Bumper production of spicy crops likely in northern Bangladesh this season
RANGPUR, Feb 17 BSS) – A bumper production of the spicy crops is likely in northern Bangladesh following massive steps taken by the government to make the fixed farming programme successful this season, officials and experts said.
The farmers have exceeded the fixed farming target of the spicy crops and harvests of onion, garlic, chilli, dhania, ginger and turmeric have been continuing with excellent yield rates to contain their market prices now, they said.
Additional Director of Rangpur Zone of the Department of Agriculture Extension (DAE) Mohsin Ali said the government has taken various steps to increase production of all kinds of spicy crops to meet local demand and reduce dependency on import.
Horticulturist Mezbahul Islam said that DAE has intensified its motivational activities under the ongoing seven-year Special Action Plan (SAP) launched in 2004 for increasing oil seed, pulse and spice productions by 15 percent in the country.
The DAE provides the farmers with quality seeds, inputs and trainings and assistance in proper crop diversification, land management and utilization of latest technologies that encouraged farmers effectively for large-scale spices farming this season, he said.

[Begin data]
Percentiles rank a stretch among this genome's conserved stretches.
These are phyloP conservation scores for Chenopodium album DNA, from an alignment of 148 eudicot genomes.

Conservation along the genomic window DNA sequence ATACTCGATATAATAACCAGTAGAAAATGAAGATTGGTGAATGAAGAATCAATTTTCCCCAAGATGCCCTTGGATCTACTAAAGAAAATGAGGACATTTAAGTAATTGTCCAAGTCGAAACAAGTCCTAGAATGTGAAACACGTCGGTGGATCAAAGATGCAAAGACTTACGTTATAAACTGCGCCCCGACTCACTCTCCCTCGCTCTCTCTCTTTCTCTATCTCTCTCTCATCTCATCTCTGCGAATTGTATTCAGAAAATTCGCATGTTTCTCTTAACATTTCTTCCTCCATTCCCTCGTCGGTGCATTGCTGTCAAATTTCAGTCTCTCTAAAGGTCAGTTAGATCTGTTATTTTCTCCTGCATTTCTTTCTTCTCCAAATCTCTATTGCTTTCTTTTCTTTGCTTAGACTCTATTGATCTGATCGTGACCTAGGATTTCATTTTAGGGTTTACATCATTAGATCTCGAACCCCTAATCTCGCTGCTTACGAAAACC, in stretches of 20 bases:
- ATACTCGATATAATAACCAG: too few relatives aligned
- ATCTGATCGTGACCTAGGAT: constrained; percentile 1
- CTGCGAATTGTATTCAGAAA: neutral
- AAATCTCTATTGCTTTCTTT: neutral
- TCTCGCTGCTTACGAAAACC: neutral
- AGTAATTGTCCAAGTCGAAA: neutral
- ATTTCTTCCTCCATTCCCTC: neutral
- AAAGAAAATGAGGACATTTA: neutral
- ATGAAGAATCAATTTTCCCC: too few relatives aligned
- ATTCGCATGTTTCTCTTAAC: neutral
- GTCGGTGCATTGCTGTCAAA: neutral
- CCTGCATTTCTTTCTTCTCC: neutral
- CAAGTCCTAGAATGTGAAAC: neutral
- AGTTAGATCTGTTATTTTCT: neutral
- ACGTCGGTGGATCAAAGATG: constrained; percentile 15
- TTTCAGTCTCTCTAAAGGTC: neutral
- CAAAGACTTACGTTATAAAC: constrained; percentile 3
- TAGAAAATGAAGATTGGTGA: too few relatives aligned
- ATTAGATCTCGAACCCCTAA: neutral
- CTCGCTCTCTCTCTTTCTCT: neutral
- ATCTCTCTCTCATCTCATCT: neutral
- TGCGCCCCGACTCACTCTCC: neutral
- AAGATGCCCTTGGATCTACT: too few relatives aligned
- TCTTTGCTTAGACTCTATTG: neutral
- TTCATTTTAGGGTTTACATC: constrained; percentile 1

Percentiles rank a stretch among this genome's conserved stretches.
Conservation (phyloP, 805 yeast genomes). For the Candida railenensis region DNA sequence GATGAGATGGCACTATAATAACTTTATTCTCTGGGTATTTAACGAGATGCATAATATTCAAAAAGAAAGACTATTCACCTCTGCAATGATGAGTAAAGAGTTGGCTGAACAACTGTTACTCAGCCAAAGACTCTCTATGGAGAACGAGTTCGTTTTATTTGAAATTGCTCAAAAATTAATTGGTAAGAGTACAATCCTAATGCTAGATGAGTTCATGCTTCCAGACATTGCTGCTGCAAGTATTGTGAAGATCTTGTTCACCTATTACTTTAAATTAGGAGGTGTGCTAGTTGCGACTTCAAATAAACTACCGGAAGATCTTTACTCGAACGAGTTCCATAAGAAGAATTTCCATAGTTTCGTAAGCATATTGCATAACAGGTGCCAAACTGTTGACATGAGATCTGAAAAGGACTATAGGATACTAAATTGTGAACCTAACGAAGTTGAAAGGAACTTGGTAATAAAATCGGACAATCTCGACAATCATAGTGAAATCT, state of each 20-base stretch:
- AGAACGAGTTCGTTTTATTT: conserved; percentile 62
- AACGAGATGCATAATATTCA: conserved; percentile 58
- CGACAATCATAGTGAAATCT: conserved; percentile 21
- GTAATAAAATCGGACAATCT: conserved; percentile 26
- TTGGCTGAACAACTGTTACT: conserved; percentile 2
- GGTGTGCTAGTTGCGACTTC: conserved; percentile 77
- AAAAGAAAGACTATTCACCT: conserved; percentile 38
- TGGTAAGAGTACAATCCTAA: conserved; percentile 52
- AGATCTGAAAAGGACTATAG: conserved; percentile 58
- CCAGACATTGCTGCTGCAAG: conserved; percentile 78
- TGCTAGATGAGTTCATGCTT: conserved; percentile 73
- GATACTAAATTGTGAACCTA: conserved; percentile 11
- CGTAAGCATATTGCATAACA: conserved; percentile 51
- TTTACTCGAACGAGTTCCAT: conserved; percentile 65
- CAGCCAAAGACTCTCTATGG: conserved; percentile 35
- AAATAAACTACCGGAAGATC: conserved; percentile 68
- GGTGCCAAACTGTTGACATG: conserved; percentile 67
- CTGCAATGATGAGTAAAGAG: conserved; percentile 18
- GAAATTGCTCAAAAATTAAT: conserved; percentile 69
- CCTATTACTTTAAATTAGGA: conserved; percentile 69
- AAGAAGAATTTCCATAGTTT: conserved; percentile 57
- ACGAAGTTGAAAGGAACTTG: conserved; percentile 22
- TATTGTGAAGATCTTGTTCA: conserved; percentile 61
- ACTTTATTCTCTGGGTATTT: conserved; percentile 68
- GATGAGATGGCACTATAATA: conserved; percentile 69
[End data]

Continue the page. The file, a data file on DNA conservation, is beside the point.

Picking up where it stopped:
Besides, disbursements of the easiest term agri-loans at only two percent interest rate among the farmers as per directions of the Bangladesh Bank has been proved to be very effective for expanding spicy crop cultivation.
To make the country self-reliant in spices, the government has set a massive target of producing 23.23 lakh tonnes of spicy crops on 4.66 lakh hectares and taken adequate steps to make the programme a success this season.
The fixed national target includes production of 9,86,006 tonnes of onion, garlic, dhania, chilli, turmeric and ginger from 1,58,412 hectares in all 16 northern districts, the DAE sources said.
However, the farmers have cultivated these spicy crops on over 1.62 lakh hectares land , which is almost two percent higher than the fixed farming target for the region, the sources said.
Agri-scientist Dr MA Mazid told BSS that production of spices could be increased further through proper crop diversification, utilization of the latest technologies as the people including the landless are farming spices now on the fallow lands and homesteads.